The PostClassical Ensemble announced Friday that after 14 itinerant seasons, it has found a stable home — at Washington National Cathedral. Starting next season, it will become the cathedral’s newest ensemble-in-residence. This means that the ensemble, which calls itself “an experimental orchestral laboratory” and has performed in venues from the Indonesian Embassy to the Library of Congress, will present three of next season’s concerts at the cathedral, two of them in collaboration with the cathedral’s chorus. It will continue to perform in other locations around Washington as well.
PostClassical Ensemble: Full-on activists. Galvanizing issue: Diplomacy. “We’ve never practiced art for art’s sake,” Horowitz, 70, says of the cross-disciplinary organization created in 2003. “Our premise is that music is an instrument for human betterment.” Both men are international-minded: This spring, Gil-Ordóñez, 59, led an exchange that took his Georgetown University students to Cuba, and that brought visiting Cuban musicians to the Washington campus. “Instead of building walls, building bridges,” Gil-Ordóñez told Washingtonian magazine this spring.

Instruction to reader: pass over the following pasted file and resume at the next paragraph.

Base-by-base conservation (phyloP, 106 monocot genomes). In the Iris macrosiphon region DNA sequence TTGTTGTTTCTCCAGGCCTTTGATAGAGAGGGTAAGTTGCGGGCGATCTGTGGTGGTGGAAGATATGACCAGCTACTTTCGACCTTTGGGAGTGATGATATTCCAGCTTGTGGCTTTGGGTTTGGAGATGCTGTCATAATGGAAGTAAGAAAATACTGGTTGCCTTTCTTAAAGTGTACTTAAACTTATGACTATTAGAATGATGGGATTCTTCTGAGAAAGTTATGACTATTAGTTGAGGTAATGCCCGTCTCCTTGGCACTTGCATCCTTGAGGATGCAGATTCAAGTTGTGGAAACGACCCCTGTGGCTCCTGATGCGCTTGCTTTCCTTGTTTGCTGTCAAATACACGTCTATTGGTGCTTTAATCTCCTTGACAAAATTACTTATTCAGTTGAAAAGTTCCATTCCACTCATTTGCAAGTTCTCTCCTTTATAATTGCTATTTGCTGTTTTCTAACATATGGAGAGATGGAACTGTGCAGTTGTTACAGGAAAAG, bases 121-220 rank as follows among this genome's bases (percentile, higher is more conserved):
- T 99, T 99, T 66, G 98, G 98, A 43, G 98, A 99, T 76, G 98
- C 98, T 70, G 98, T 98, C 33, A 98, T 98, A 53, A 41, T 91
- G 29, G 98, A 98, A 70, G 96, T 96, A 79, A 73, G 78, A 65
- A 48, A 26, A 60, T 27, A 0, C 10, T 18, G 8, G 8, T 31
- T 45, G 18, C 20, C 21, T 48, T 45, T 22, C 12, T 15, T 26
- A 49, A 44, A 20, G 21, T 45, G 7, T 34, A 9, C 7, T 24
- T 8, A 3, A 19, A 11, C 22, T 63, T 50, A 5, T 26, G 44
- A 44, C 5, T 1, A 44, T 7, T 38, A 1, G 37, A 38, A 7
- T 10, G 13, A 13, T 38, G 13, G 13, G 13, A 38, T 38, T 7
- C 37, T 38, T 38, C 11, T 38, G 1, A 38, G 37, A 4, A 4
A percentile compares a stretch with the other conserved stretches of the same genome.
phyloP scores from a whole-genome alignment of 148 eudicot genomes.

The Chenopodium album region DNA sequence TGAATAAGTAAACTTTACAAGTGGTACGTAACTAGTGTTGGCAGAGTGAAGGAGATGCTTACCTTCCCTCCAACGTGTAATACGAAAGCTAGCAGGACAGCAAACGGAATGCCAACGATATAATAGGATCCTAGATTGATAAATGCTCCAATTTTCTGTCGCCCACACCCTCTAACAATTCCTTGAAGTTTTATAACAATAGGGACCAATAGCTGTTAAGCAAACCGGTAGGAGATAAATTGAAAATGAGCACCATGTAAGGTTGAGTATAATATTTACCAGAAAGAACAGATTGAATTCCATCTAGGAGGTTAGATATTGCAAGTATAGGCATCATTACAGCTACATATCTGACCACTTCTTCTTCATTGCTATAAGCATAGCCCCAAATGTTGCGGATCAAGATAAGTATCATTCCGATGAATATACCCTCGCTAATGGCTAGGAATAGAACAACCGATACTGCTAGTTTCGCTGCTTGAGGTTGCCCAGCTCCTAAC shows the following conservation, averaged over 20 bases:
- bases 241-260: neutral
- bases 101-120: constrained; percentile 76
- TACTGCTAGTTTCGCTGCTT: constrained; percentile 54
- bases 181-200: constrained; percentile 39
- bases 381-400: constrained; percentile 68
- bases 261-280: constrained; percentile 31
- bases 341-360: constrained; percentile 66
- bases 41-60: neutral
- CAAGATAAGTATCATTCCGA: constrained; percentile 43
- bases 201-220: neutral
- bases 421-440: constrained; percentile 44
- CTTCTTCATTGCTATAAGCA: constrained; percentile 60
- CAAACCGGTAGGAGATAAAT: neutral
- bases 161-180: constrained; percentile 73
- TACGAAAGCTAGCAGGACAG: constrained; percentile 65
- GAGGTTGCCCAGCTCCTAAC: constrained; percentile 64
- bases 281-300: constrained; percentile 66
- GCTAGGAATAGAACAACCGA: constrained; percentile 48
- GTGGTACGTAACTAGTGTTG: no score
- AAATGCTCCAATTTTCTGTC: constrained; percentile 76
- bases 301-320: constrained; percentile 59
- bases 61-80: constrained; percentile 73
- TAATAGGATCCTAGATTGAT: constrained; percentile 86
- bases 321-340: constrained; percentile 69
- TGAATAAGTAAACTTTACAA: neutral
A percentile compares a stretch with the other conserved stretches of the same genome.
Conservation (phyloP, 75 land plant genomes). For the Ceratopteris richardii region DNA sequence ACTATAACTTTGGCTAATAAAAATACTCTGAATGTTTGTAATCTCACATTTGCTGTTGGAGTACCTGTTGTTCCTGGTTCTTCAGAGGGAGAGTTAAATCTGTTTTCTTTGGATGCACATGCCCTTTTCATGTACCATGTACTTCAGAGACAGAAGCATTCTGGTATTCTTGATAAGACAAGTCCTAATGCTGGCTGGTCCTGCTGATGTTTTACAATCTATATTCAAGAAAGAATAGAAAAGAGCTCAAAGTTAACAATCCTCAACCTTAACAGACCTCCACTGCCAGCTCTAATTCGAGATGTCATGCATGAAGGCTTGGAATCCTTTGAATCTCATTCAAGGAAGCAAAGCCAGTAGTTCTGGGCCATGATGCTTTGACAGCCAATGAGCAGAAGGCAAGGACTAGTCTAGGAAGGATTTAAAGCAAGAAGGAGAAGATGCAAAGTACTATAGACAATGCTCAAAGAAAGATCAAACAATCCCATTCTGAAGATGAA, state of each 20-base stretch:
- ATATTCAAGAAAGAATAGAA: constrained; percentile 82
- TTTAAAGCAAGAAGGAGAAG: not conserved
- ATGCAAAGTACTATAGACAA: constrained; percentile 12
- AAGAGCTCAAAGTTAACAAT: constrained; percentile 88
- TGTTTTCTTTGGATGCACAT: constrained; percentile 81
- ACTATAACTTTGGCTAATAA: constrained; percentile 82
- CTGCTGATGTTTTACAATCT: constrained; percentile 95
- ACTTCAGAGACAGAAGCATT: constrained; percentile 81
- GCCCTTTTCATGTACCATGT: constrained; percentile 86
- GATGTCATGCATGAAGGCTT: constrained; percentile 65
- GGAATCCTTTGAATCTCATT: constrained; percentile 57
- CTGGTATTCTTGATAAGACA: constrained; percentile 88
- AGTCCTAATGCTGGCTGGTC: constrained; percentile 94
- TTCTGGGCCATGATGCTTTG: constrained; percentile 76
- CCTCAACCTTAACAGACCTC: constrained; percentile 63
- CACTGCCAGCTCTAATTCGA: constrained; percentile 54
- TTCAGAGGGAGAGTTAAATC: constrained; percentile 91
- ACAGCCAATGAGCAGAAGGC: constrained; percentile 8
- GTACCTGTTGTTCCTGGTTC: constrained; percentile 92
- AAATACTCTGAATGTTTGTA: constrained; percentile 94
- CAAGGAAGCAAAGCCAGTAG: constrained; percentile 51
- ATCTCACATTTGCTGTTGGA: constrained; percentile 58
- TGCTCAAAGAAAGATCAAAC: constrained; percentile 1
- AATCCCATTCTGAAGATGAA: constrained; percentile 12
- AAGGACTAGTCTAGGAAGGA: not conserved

If today we remember Redes, it’s because the Spanish conductor Ángel Gil-Ordóñez has recovered for the Naxos record label the original soundtrack of the film that was recorded and interpreted in a deficient way at the time, and because Gil-Ordóñez himself interprets it today, At 8 pm at the Teatro Monumental in Madrid.
Ángel Gil-Ordóñez (Madrid, 1957) has been giving all he’s got for years as director of the PostClassical Ensemble in Washington, an unorthodox orchestra where the members have a didactic and contextualized way of interpreting classical music.
The film [Redes] (1936) had been restored at the initiative of Martin Scorsese, but the soundtrack required an exhumation effort. And it is where Maestro Ángel Gil-Ordóñez intervened, rebuilding the score and the orchestral version until endowing it with a protesting impulse.